OpenSea Blocks Cuban Artists Over US Sanctions
Following six decades of sanctions against Cuba, the Biden admin renewed the trade embargo on the neighboring island in September. At the end of the year, this trickled down to the largest NFT marketplace, OpenSea, banning over 30 Cuban creators.
Does Trade Embargo Ban NFT Art?
On September 2nd, the White House released a memorandum on the “Continuation of the Exercise of Certain Authorities Under the Trading With the Enemy Act”. This made Biden the 12th President to have extended the trade embargo on Cuba, now set for September 14, 2023, for a new extension.
The memorandum referenced the enforcement of Cuban Assets Control Regulations, 31 C.F.R. Part 515. Under exempt transactions, informational material or artistic alteration that is not US-based, is prohibited. This includes “payment of royalties to a designated national with respect to income received for enhancements or alterations made by persons subject to the jurisdiction of the United States”.
Consequently, OpenSea started banning Cuban artists soon after. The largest NFT marketplace, handling 66% of all trading volume as of October, clearly states in terms of service that users will have their accounts terminated if they are “subject to any sanctions administered by an agency of the U.S. Government”.
Banned Cuban Creators
The first major NFT collective to be hit was NFTcuba.ART, which has over 70 listed artists. OpenSea disabled their account, but they still have access to their wallet. According to the collective’s interpretation of the US embargo on Cuba, art trade should not be susceptible to banning.
Another NFT collective, Bit Remasa, also had their NFT collections delisted by OpenSea. Interestingly, the founder of Bit Remasa, Erich Garcia Cruz, also screenshotted PancakeSwap.Finance refusing service due to “unavailable for legal reasons”.
Cruz described this deplatforming as “Decentralized Finance. Oil on canvas”, suggesting that DeFi is a veneer without substance. PancakeSwap describes itself as “the most popular decentralized platform in the galaxy”, currently holding $3.11 billion in total-value-locked (TVL).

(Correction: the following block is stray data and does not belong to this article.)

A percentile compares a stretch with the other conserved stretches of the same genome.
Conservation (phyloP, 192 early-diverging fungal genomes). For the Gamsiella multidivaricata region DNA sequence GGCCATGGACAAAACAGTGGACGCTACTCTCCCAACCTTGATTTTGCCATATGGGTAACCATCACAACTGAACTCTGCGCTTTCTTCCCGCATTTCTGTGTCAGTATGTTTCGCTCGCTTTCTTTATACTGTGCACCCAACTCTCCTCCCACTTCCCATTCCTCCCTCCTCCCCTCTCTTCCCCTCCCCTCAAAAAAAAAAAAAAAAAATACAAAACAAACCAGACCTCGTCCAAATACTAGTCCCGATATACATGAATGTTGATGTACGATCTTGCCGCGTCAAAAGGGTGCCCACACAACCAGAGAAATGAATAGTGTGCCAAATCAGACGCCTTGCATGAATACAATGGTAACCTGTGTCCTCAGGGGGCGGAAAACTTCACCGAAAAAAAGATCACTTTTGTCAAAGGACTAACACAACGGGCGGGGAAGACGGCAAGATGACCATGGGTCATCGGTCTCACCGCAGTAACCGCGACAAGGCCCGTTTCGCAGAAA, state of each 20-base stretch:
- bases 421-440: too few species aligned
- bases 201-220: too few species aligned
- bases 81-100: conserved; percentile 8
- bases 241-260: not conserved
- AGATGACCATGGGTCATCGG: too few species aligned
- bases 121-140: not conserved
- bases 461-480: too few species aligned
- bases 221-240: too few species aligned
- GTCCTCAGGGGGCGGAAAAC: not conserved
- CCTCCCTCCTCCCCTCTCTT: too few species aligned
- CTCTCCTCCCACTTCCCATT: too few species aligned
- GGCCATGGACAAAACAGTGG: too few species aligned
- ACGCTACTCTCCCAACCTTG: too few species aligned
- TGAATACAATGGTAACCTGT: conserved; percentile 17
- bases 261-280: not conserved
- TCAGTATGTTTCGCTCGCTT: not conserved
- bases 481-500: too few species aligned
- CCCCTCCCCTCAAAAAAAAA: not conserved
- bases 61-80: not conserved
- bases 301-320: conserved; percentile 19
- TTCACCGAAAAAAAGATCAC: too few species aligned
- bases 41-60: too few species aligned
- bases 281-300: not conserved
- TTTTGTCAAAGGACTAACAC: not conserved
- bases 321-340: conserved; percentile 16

Delisted artists include even the most popular Cuban names, such as Gabriel Guerra Bianchini. He is known for the first NFT auction originating from Cuba in March 2021, with Hotel Habana 3/10 NFT that is now nowhere to be found on OpenSea.
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Is Decentralized Finance a Misnomer?
When the U.S. Department of the Treasury sanctioned Tornado Cash privacy protocol in August, several critical implications were revealed:
- Even if a smart contract operates on a public blockchain, the pathway from the blockchain to the end user can be blocked. Specifically, this was done through Infura blocking its RPC service between the smart contract and users’ MetaMask wallet.
- As centralized assets in a bank’s custody, stablecoin funds could also be frozen, despite being the cornerstone of DeFi protocols for lending and borrowing.
- Regardless if companies are deemed centralized (OpenSea) or decentralized (PancakeSwap), their management will enforce US regulation, even preemptively.
For instance, PancakeSwap is backed by Binance, which is itself known for adhering to global regulatory compliance. The situation with OpenSea delisting Cuban artists is even clearer, as Devin Finzer and Alex Atallah founded the company in New York City, the first state to have banned crypto mining powered by fossil fuels in November.
In other words, the meaning of DeFi is likely to be narrowed to platforms having smart contracts instead of human intermediaries. Otherwise, for DeFi to function as originally envisioned without geo-locking, it would have to have the entire stack decentralized: back and front web, wallet, stablecoins, and non-corporate structure.
Do you think a fully-decentralized DeFi stack could ever receive a fraction of global mainstream adoption? Let us know in the comments below.